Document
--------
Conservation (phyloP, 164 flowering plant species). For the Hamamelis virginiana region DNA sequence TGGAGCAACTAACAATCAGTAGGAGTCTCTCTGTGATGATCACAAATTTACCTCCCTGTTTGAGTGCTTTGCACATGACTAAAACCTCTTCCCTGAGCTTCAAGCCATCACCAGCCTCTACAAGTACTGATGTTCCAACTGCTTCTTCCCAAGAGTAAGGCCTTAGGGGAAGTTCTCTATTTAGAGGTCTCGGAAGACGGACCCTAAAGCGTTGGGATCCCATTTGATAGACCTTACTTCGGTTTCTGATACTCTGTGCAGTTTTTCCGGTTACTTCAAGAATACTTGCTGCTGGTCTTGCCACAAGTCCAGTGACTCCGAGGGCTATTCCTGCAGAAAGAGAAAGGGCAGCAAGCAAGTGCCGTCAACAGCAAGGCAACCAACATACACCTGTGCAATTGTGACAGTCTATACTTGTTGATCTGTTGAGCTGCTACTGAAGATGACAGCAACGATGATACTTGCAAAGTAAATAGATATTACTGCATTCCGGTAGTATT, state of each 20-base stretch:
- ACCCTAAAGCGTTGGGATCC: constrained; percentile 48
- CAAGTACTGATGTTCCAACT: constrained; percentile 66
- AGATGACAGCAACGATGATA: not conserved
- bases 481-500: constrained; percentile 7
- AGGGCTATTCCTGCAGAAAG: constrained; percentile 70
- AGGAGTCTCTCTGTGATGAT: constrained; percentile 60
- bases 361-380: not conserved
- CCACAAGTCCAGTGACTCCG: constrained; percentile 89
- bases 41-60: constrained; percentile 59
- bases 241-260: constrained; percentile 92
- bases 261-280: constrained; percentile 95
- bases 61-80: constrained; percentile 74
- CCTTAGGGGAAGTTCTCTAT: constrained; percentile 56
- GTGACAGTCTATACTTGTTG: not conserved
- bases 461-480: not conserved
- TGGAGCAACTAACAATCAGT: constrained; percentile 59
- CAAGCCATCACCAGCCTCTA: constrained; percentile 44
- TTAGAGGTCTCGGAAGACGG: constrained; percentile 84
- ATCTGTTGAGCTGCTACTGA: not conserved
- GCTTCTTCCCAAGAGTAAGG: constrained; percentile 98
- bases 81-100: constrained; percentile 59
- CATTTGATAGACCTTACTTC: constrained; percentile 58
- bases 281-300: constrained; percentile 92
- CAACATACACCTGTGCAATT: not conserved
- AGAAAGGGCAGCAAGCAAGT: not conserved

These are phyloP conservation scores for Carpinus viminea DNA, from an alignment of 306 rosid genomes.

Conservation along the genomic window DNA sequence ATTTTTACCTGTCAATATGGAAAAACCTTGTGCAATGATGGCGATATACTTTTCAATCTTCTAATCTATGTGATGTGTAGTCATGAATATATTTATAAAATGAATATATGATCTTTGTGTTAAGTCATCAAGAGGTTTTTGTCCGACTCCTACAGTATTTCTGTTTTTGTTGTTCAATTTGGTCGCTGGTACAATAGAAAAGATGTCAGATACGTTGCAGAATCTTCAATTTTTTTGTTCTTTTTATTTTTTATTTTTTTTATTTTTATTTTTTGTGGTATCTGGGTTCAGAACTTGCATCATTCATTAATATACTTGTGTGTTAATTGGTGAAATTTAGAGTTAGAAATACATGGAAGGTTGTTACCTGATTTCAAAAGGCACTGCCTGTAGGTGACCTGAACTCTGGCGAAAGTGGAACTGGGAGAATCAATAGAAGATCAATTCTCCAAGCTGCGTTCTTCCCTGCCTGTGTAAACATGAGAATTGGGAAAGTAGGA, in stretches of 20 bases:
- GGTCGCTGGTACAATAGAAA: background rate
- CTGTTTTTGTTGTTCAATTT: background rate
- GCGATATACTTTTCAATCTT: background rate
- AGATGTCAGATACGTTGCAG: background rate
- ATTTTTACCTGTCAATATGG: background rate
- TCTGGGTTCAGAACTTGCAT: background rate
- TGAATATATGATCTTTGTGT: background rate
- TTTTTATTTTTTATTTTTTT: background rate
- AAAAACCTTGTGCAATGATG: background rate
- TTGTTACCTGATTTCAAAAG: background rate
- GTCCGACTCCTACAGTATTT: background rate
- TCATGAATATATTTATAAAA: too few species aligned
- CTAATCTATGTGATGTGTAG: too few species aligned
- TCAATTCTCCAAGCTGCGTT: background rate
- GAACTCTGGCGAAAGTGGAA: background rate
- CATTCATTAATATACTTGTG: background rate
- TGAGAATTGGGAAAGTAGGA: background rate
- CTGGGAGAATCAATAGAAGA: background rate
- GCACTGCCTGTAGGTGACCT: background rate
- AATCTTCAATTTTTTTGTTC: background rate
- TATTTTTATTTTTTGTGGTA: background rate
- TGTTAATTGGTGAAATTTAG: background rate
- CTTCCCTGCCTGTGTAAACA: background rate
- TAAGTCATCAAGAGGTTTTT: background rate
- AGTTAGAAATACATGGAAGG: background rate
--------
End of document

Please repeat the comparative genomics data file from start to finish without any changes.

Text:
Conservation (phyloP, 164 flowering plant species). For the Hamamelis virginiana region DNA sequence TGGAGCAACTAACAATCAGTAGGAGTCTCTCTGTGATGATCACAAATTTACCTCCCTGTTTGAGTGCTTTGCACATGACTAAAACCTCTTCCCTGAGCTTCAAGCCATCACCAGCCTCTACAAGTACTGATGTTCCAACTGCTTCTTCCCAAGAGTAAGGCCTTAGGGGAAGTTCTCTATTTAGAGGTCTCGGAAGACGGACCCTAAAGCGTTGGGATCCCATTTGATAGACCTTACTTCGGTTTCTGATACTCTGTGCAGTTTTTCCGGTTACTTCAAGAATACTTGCTGCTGGTCTTGCCACAAGTCCAGTGACTCCGAGGGCTATTCCTGCAGAAAGAGAAAGGGCAGCAAGCAAGTGCCGTCAACAGCAAGGCAACCAACATACACCTGTGCAATTGTGACAGTCTATACTTGTTGATCTGTTGAGCTGCTACTGAAGATGACAGCAACGATGATACTTGCAAAGTAAATAGATATTACTGCATTCCGGTAGTATT, state of each 20-base stretch:
- ACCCTAAAGCGTTGGGATCC: constrained; percentile 48
- CAAGTACTGATGTTCCAACT: constrained; percentile 66
- AGATGACAGCAACGATGATA: not conserved
- bases 481-500: constrained; percentile 7
- AGGGCTATTCCTGCAGAAAG: constrained; percentile 70
- AGGAGTCTCTCTGTGATGAT: constrained; percentile 60
- bases 361-380: not conserved
- CCACAAGTCCAGTGACTCCG: constrained; percentile 89
- bases 41-60: constrained; percentile 59
- bases 241-260: constrained; percentile 92
- bases 261-280: constrained; percentile 95
- bases 61-80: constrained; percentile 74
- CCTTAGGGGAAGTTCTCTAT: constrained; percentile 56
- GTGACAGTCTATACTTGTTG: not conserved
- bases 461-480: not conserved
- TGGAGCAACTAACAATCAGT: constrained; percentile 59
- CAAGCCATCACCAGCCTCTA: constrained; percentile 44
- TTAGAGGTCTCGGAAGACGG: constrained; percentile 84
- ATCTGTTGAGCTGCTACTGA: not conserved
- GCTTCTTCCCAAGAGTAAGG: constrained; percentile 98
- bases 81-100: constrained; percentile 59
- CATTTGATAGACCTTACTTC: constrained; percentile 58
- bases 281-300: constrained; percentile 92
- CAACATACACCTGTGCAATT: not conserved
- AGAAAGGGCAGCAAGCAAGT: not conserved

These are phyloP conservation scores for Carpinus viminea DNA, from an alignment of 306 rosid genomes.

Conservation along the genomic window DNA sequence ATTTTTACCTGTCAATATGGAAAAACCTTGTGCAATGATGGCGATATACTTTTCAATCTTCTAATCTATGTGATGTGTAGTCATGAATATATTTATAAAATGAATATATGATCTTTGTGTTAAGTCATCAAGAGGTTTTTGTCCGACTCCTACAGTATTTCTGTTTTTGTTGTTCAATTTGGTCGCTGGTACAATAGAAAAGATGTCAGATACGTTGCAGAATCTTCAATTTTTTTGTTCTTTTTATTTTTTATTTTTTTTATTTTTATTTTTTGTGGTATCTGGGTTCAGAACTTGCATCATTCATTAATATACTTGTGTGTTAATTGGTGAAATTTAGAGTTAGAAATACATGGAAGGTTGTTACCTGATTTCAAAAGGCACTGCCTGTAGGTGACCTGAACTCTGGCGAAAGTGGAACTGGGAGAATCAATAGAAGATCAATTCTCCAAGCTGCGTTCTTCCCTGCCTGTGTAAACATGAGAATTGGGAAAGTAGGA, in stretches of 20 bases:
- GGTCGCTGGTACAATAGAAA: background rate
- CTGTTTTTGTTGTTCAATTT: background rate
- GCGATATACTTTTCAATCTT: background rate
- AGATGTCAGATACGTTGCAG: background rate
- ATTTTTACCTGTCAATATGG: background rate
- TCTGGGTTCAGAACTTGCAT: background rate
- TGAATATATGATCTTTGTGT: background rate
- TTTTTATTTTTTATTTTTTT: background rate
- AAAAACCTTGTGCAATGATG: background rate
- TTGTTACCTGATTTCAAAAG: background rate
- GTCCGACTCCTACAGTATTT: background rate
- TCATGAATATATTTATAAAA: too few species aligned
- CTAATCTATGTGATGTGTAG: too few species aligned
- TCAATTCTCCAAGCTGCGTT: background rate
- GAACTCTGGCGAAAGTGGAA: background rate
- CATTCATTAATATACTTGTG: background rate
- TGAGAATTGGGAAAGTAGGA: background rate
- CTGGGAGAATCAATAGAAGA: background rate
- GCACTGCCTGTAGGTGACCT: background rate
- AATCTTCAATTTTTTTGTTC: background rate
- TATTTTTATTTTTTGTGGTA: background rate
- TGTTAATTGGTGAAATTTAG: background rate
- CTTCCCTGCCTGTGTAAACA: background rate
- TAAGTCATCAAGAGGTTTTT: background rate
- AGTTAGAAATACATGGAAGG: background rate